From day one, tracking the growing number of partnerships has been a primary goal of BTU. Through collaboration with the Office of Technology Services, the BTU database was developed and has become the foundation for the university’s efforts to connect resources and assess the work. The database provides robust reporting and dashboard tools to manage partnerships and align work across campus.
The BTU Database has been presented at multiple national meetings, including the Salesforce Higher Ed Summit, Engaged Scholarship Conference, and the Coalition of Urban and Metropolitan Universities Conference. “Through these presentations, the BTU Database has been recognized as a national model for supporting the collection and sharing of data related to community engagement,” notes Laur.
During the past three years, a rewards and recognition system has also been developed to better highlight TU’s community partners and to champion community-engaged work. In 2018, the first BTU Partnership Awards were held, which honored three long-standing partnerships that have impacted thousands of Marylanders.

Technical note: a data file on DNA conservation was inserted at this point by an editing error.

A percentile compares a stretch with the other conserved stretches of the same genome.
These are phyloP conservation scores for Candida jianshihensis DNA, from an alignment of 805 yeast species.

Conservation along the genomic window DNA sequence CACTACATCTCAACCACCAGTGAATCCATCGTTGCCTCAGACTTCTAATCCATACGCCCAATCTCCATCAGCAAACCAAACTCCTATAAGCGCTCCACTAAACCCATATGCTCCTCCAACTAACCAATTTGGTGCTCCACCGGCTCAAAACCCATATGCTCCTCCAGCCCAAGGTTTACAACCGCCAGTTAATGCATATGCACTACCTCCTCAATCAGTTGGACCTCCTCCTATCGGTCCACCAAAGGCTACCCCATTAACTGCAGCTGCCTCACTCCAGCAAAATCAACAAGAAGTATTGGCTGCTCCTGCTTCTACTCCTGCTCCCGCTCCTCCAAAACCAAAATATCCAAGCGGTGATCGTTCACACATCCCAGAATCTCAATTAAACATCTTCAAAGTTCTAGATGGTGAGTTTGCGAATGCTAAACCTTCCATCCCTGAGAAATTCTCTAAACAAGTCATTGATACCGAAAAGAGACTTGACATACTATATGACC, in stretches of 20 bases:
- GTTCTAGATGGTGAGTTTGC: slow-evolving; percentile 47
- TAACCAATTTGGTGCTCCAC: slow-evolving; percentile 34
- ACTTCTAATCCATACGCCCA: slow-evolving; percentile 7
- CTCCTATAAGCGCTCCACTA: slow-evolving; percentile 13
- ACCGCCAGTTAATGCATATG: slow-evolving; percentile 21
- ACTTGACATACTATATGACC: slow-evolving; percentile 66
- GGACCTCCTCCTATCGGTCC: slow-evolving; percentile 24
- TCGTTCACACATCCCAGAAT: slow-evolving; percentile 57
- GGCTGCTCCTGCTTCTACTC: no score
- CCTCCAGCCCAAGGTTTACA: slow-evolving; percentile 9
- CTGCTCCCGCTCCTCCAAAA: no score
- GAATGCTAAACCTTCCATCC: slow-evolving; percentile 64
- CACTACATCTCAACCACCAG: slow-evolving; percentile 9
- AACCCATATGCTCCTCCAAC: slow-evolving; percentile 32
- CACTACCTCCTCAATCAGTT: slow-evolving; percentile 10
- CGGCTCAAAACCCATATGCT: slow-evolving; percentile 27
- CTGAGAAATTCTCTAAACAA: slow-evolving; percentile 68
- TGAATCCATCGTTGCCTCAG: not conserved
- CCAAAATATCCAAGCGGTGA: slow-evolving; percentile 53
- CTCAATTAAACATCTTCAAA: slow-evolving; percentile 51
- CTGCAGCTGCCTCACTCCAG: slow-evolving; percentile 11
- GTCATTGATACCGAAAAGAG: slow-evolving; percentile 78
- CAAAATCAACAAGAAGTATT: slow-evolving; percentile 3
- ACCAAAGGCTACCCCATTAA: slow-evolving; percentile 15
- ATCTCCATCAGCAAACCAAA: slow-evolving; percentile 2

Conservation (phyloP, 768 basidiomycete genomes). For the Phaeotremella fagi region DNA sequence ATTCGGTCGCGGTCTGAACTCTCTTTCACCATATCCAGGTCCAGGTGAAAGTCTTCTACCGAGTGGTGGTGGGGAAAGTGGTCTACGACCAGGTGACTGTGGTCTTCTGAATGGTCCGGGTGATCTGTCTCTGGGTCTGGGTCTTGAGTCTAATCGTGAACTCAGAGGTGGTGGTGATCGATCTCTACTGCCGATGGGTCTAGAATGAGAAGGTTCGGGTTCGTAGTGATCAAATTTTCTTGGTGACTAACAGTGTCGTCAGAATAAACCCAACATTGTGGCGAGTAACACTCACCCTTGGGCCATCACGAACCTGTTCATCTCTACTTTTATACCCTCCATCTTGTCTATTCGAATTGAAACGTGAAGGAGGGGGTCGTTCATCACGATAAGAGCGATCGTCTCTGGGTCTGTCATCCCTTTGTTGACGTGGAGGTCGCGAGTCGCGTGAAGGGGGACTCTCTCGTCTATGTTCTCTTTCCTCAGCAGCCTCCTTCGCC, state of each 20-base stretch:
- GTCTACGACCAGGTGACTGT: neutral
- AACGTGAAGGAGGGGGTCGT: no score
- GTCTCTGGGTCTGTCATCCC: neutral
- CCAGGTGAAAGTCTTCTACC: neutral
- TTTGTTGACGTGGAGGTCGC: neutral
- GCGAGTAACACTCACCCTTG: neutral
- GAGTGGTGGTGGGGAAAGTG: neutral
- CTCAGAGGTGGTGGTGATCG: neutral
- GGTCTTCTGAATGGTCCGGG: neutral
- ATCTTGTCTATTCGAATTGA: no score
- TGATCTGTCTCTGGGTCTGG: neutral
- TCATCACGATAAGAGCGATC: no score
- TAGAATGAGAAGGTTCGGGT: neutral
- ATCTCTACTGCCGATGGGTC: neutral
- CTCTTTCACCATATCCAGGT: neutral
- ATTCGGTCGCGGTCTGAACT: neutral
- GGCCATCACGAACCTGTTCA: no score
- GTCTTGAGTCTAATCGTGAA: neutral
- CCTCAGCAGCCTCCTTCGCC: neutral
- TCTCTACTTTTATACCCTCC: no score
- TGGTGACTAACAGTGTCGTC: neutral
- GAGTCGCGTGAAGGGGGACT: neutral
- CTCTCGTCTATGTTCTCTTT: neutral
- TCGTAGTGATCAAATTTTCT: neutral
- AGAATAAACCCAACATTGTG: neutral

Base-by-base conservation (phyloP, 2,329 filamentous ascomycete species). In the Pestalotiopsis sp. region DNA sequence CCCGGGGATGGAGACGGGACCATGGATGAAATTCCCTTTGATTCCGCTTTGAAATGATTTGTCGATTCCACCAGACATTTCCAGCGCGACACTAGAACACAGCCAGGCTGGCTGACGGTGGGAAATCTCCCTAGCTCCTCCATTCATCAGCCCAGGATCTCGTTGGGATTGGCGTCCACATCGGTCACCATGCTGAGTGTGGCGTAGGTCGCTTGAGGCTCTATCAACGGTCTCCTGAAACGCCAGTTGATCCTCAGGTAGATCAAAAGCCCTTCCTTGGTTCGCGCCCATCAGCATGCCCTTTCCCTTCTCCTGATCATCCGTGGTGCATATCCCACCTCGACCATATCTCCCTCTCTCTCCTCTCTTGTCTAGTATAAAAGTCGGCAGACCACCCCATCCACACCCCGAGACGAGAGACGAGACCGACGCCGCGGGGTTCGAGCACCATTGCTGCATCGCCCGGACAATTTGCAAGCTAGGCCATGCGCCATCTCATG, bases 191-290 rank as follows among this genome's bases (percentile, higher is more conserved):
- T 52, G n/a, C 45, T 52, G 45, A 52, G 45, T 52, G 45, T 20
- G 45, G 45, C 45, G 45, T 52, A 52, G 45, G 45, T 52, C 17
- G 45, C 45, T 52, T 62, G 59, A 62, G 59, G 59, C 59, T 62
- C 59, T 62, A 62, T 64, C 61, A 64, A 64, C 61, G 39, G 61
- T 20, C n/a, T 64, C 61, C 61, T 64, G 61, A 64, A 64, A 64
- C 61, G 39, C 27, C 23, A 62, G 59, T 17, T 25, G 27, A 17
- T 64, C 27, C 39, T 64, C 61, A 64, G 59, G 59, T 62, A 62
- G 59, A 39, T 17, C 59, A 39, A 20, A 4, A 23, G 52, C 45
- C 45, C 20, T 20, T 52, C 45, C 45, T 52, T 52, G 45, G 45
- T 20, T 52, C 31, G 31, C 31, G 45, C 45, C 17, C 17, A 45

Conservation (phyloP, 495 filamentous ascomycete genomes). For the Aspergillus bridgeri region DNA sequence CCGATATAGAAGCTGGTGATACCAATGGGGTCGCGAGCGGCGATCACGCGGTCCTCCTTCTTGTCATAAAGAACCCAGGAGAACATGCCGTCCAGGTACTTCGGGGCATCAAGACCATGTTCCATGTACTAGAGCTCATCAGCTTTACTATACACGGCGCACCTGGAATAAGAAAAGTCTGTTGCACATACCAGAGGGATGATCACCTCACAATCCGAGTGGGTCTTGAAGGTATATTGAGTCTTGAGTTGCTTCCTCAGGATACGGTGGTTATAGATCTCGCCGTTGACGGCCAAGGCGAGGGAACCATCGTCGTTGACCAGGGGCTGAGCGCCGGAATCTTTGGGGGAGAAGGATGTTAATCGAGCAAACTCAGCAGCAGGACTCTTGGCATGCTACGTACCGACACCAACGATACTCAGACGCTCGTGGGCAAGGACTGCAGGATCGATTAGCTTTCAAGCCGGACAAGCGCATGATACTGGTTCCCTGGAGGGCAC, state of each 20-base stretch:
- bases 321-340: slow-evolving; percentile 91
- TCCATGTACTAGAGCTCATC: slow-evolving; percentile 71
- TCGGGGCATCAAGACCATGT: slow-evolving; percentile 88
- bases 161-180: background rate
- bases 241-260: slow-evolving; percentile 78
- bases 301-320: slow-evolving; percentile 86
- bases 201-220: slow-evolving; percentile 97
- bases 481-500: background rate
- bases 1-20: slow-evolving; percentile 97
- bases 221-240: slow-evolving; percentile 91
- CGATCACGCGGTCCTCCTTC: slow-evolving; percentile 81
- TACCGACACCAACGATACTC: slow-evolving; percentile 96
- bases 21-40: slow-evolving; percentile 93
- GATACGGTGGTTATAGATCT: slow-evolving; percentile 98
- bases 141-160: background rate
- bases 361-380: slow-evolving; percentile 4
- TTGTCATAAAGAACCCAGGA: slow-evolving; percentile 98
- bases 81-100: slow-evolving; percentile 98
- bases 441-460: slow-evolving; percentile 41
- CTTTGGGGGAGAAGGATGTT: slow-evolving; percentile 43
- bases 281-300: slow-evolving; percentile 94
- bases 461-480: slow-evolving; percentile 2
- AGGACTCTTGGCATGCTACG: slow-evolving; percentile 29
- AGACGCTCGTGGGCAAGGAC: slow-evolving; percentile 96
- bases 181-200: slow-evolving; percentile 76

The awards have been transformational for both the TU recipients as well as their community partners—last year’s award winners have greatly expanded their engagements with TU and have attracted new opportunities and stakeholders. The 2019 BTU Partnership Awards will be announced in mid-April.
Another goal of the BTU presidential priority is to integrate the outcomes of partnerships into faculty scholarship. For BTU Faculty Director Matthew Durington, Ph.D., professor of anthropology, one of the most valuable contributions of BTU for faculty is that it provides multiple layers of support for the strong community engagement work occurring between TU faculty and their collaborators throughout Greater Baltimore.